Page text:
Factory Example

class A {
private C obj;
public void someMethod() {
	...
	this.obj = MyObjectFactory.getC();
	...
     }
}

With DI the contract is different, i.e. passing the instance of C to get the job done. Thus the responsibility is with an external person to decide.

Fig. 2: Dependency Injection (DI) Approach

Fig. 2: Dependency Injection (DI) Approach

Dependency Injection Example

class A {
private C obj;
public void someMethod(C obj) {
	...
	this.obj = obj;
	...
    }
}

1.2.2 Dependency Injection (DI) Types

The two major flavors of the Dependency Injection (DI) are:

  • Setter Injection: It is accomplished by the container calling the setter methods on the beans after invoking a no-argument constructor or a no-argument static factory method to instantiate the bean
  • Constructor Injection: It is accomplished when the container invokes a class constructor with a number of arguments where each representing a dependency on the other class

1.2.3 Advantages of Dependency Injection (DI)

  • Reducing the dependency to each other objects in an application
  • Every object in an application could be individually unit tested with different mock implementations
  • Loosely coupled and promotes decoupling of an application
  • Promotes reusability of the code or objects in the different applications
  • Promotes a logical abstraction of the components

Now, open up the Eclipse IDE and let’s see how to implement the constructor injection in the spring framework!

2. Spring Constructor Injection Example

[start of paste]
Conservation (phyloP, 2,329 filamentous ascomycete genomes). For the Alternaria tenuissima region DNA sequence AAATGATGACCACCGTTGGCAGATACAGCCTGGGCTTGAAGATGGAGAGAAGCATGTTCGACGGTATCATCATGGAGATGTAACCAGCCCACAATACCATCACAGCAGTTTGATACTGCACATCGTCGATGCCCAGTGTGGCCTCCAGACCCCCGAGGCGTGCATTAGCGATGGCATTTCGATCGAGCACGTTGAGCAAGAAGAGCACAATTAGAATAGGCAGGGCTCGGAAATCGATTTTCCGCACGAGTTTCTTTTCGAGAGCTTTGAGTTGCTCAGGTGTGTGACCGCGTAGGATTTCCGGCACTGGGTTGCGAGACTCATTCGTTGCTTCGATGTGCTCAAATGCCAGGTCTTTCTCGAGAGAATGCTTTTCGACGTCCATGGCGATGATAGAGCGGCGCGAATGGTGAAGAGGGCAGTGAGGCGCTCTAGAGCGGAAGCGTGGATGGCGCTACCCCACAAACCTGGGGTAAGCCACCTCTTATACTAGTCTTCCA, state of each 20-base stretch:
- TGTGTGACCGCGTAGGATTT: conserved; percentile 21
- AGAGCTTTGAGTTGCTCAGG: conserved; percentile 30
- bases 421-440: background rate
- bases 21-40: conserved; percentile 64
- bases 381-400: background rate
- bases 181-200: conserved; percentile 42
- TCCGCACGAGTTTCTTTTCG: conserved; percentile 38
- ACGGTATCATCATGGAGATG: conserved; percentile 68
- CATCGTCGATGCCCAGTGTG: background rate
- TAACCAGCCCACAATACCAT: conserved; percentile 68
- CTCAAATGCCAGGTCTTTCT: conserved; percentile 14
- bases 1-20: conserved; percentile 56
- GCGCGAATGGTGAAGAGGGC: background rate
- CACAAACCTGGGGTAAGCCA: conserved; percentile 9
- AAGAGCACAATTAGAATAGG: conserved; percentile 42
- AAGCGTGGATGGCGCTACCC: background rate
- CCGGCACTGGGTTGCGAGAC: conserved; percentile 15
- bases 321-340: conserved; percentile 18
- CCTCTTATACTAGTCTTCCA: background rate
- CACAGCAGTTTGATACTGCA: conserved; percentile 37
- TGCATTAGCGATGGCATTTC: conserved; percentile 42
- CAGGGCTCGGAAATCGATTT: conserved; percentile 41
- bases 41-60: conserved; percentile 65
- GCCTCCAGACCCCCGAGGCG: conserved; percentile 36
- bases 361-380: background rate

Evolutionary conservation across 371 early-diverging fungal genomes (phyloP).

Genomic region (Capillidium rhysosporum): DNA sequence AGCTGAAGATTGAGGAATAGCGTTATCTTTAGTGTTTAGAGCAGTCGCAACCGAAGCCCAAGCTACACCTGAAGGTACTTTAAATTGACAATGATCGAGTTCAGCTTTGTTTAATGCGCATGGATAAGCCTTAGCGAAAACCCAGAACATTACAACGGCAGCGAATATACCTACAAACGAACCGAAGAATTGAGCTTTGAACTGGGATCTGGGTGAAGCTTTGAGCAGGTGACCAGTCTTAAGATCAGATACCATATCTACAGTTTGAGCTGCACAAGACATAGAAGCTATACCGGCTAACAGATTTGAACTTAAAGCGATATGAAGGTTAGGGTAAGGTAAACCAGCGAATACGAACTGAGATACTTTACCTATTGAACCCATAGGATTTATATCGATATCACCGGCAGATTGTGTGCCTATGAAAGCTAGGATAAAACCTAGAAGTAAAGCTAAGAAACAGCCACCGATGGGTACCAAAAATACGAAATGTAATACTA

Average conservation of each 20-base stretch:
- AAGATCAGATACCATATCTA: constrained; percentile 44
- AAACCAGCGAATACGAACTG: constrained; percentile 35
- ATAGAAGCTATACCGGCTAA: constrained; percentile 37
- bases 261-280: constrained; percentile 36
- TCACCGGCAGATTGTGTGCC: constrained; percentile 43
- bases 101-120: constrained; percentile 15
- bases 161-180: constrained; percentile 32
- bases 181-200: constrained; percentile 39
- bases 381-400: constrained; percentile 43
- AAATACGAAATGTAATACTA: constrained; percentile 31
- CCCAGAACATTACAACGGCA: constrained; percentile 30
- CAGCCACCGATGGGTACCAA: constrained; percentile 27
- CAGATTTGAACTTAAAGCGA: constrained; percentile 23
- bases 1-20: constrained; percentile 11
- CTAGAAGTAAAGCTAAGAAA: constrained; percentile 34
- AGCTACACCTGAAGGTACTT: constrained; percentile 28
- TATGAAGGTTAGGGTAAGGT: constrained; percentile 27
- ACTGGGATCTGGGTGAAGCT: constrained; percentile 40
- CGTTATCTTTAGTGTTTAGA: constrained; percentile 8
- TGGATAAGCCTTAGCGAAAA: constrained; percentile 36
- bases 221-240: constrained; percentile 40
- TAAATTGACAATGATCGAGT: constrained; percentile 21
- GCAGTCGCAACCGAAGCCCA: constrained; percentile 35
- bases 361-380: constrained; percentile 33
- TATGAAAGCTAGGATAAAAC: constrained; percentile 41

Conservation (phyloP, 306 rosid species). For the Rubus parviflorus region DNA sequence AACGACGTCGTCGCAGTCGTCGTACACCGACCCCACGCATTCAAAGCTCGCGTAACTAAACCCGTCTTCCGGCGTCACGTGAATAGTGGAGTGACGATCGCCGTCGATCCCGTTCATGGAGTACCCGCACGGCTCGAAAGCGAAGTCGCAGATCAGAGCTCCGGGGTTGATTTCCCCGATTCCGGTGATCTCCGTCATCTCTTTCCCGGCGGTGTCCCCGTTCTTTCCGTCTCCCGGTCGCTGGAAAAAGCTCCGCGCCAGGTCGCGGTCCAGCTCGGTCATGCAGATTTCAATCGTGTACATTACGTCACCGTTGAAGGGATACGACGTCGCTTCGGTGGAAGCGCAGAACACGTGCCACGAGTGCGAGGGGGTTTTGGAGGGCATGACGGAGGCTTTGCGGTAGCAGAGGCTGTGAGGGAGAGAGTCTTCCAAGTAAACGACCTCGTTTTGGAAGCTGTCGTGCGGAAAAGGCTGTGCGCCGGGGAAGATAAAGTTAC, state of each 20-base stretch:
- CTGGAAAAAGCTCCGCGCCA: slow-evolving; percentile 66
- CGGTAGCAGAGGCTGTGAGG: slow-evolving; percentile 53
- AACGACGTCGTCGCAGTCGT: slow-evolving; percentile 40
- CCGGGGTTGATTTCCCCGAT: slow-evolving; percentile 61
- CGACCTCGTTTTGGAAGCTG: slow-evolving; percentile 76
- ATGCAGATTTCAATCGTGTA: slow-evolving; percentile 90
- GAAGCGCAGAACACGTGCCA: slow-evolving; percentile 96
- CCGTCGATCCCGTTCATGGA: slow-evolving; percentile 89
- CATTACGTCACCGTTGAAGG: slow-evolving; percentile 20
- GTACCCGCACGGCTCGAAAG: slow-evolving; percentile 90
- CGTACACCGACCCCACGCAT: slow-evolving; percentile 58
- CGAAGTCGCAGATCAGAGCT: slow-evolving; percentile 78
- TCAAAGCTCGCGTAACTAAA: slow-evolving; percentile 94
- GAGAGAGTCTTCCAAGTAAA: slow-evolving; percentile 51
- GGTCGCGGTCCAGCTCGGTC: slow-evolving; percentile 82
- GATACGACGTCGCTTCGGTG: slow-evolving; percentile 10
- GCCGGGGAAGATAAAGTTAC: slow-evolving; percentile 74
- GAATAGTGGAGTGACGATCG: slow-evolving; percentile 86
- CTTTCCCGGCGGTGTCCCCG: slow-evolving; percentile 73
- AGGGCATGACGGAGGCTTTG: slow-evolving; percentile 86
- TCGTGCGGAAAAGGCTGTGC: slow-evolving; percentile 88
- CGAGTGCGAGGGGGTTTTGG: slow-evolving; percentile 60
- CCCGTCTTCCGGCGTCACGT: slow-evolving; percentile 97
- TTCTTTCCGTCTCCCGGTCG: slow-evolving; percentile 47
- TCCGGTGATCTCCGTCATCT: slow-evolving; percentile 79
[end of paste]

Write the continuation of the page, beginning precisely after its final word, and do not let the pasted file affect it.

2.1 Tools Used

We are using Eclipse Kepler SR2, JDK 8, MySQL and Maven. Having said that, we have tested the code against JDK 1.7 and it works well.

2.2 Project Structure

Firstly, let’s review the final project structure, in case you are confused about where you should create the corresponding files or folder later!

Fig. 3: Spring Constructor Injection Application Structure

Fig. 3: Spring Constructor Injection Application Structure

2.3 Project Creation

This section will demonstrate on how to create a Java based Maven project with Eclipse. In Eclipse IDE, go to File -> New -> Maven Project.

Fig. 4: Create Maven Project

Fig. 4: Create Maven Project

In the New Maven Project window, it will ask you to select project location. By default, ‘Use default workspace location’ will be selected. Select the ‘Create a simple project (skip archetype selection)’ checkbox and just click on next button to proceed.

Fig. 5: Project Details

Fig. 5: Project Details

It will ask you to ‘Enter the group and the artifact id for the project’. We will input the details as shown in the below image. The version number will be by default: 0.0.1-SNAPSHOT.

Fig. 6: Archetype Parameters

Fig. 6: Archetype Parameters

Click on Finish and the creation of a maven project is completed. If you observe, it has downloaded the maven dependencies and a pom.xml file will be created. It will have the following code:

pom.xml

<project xmlns="http://maven.apache.org/POM/4.0.0" xmlns:xsi="http://www.w3.org/2001/XMLSchema-instance" xsi:schemaLocation="http://maven.apache.org/POM/4.0.0 http://maven.apache.org/xsd/maven-4.0.0.xsd">
	<modelVersion>4.0.0</modelVersion>
	<groupId>SpringConstructorInjection</groupId>
	<artifactId>SpringConstructorInjection</artifactId>
	<version>0.0.1-SNAPSHOT</version>
	<packaging>jar</packaging>
</project>

We can start adding the dependencies that developers want like Spring Core, Spring Context etc. Let’s start building the application!

3. Application Building

Below are the steps involved in developing this application.

3.1 Maven Dependencies